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The ‘Other’ in Karl Rahner’s Transcendental Theology and George Khodr’s Spiritual Theology

Within the Near Eastern Context

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Sylvie Avakian

According to Karl Rahner’s transcendental theology, God is present in the inner reality of every being. Salvation is therefore possible for all. The author proposes a hermeneutical key to be applied on Rahner’s works, based on the assumption that there are two different theological motives or claims in Rahner’s theology. Furthermore the author presents George Khodr’s position concerning the non-Christian religions, particularly Judaism and Islam, within the contemporary Near-Eastern context. Khodr, based on the Patristic heritage of the Eastern Church, makes salvation possible for the ‘Other’ – Christ is the horizon of every human yearning for love and freedom. The ‘Other’ in this sense is the symbol for divine presence in one’s life. It is the very recognition of God, seeing God in the face of the ‘Other’.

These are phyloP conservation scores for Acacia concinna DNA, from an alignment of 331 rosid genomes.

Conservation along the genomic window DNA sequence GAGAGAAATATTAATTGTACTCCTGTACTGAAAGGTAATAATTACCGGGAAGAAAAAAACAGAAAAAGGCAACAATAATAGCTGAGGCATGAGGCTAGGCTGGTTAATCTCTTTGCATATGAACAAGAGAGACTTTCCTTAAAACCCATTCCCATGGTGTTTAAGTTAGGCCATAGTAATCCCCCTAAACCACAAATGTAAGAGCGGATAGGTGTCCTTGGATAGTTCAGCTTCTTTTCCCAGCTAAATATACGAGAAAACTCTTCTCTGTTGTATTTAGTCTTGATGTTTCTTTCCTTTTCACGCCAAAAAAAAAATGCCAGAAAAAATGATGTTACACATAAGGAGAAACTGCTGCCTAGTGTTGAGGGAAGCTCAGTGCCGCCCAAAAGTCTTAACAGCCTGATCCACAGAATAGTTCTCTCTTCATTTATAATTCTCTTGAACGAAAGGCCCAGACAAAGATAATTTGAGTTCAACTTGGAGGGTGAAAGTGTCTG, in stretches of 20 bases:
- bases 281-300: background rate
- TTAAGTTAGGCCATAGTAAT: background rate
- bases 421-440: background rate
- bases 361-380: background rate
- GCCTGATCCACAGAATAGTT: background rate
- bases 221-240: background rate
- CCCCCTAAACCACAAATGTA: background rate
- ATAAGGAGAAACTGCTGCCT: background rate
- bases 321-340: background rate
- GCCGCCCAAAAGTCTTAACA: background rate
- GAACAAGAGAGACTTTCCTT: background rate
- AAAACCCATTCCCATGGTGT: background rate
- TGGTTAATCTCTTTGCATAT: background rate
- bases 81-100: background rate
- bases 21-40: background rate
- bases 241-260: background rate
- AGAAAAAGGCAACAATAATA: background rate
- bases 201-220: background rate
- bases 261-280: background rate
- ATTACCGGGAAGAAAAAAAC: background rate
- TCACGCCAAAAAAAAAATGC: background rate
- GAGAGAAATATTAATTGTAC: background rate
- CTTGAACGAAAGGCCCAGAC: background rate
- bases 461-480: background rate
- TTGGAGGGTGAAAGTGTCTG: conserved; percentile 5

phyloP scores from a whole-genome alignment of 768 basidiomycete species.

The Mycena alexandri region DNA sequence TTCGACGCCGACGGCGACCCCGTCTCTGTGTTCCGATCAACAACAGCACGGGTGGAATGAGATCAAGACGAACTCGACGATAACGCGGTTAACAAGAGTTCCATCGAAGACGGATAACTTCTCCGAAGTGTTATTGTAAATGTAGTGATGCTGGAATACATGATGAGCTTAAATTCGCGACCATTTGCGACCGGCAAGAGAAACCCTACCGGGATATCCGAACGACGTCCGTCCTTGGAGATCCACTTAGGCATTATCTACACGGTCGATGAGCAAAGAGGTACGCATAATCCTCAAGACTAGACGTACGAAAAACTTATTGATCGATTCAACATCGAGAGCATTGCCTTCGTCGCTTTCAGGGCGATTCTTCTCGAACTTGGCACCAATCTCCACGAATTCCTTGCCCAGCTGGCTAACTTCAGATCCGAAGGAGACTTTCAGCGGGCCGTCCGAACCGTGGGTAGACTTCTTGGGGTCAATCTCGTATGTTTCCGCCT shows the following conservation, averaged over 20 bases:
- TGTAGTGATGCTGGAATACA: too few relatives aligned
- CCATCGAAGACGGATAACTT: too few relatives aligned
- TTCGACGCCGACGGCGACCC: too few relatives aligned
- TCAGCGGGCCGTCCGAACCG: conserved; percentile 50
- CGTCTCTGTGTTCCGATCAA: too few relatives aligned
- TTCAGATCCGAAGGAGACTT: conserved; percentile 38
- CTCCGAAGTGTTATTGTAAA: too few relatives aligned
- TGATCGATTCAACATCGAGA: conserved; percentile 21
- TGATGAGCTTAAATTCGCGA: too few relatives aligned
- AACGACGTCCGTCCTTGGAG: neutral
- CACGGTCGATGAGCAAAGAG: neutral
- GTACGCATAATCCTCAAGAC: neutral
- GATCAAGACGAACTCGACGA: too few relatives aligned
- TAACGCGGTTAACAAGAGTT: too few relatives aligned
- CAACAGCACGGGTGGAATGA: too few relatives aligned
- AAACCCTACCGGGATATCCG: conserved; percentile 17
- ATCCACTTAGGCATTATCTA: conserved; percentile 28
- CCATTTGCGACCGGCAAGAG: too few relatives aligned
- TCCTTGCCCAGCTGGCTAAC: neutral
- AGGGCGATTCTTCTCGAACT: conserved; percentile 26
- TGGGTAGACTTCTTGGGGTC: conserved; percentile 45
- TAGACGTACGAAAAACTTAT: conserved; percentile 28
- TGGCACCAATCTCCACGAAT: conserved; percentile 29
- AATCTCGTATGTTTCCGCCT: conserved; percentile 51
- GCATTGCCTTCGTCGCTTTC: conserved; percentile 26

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V. Conclusion: A Possible Christian Theology That Has a Place for the‘Other’

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253 V. Conclusion: A Possible Christian Theology That Has a Place for the ‘Other’ It has not been the purpose of this study to reduce the contributions of Rahner and Khodr to a few main theories or theological paradigms. Any individual claim would not be fairly understood without consideration of the whole theological construction of each writer. Nevertheless, in the process of my presentation I have attempted to pinpoint to some of Rahner’s and Khodr’s major contributions to the field of Theology of Religions, and Christian Theology in general. Rahner’s turn to the human being, his assertion of the transcendental experience, the ‘supernatural existential’, God’s radical self-communication, and Khodr’s apophatic theology, his claim of universal salvation based on the actualization of human freedom – these concepts all hint at the profound theologies that stand behind them. Further, Khodr’s theology of the Logos and his pneumatological paradigm, for which he returns to the very sources of Christian faith, making use of the rich Patristic tradition of the early centuries, are particularly important contributions to a future Christian Theology, in the Near East, which has a place for the ‘Other’. In the course of interaction with and analysis of Rahner’s and Khodr’s work, I have employed the critical method, posing questions and suggesting new hermeneutical keys, maintaining that through such critical analysis, one is able to reserve the theological contribution of the past and add to it what can further be said in relation to one’s contemporary situation. Through the concise presentation of...

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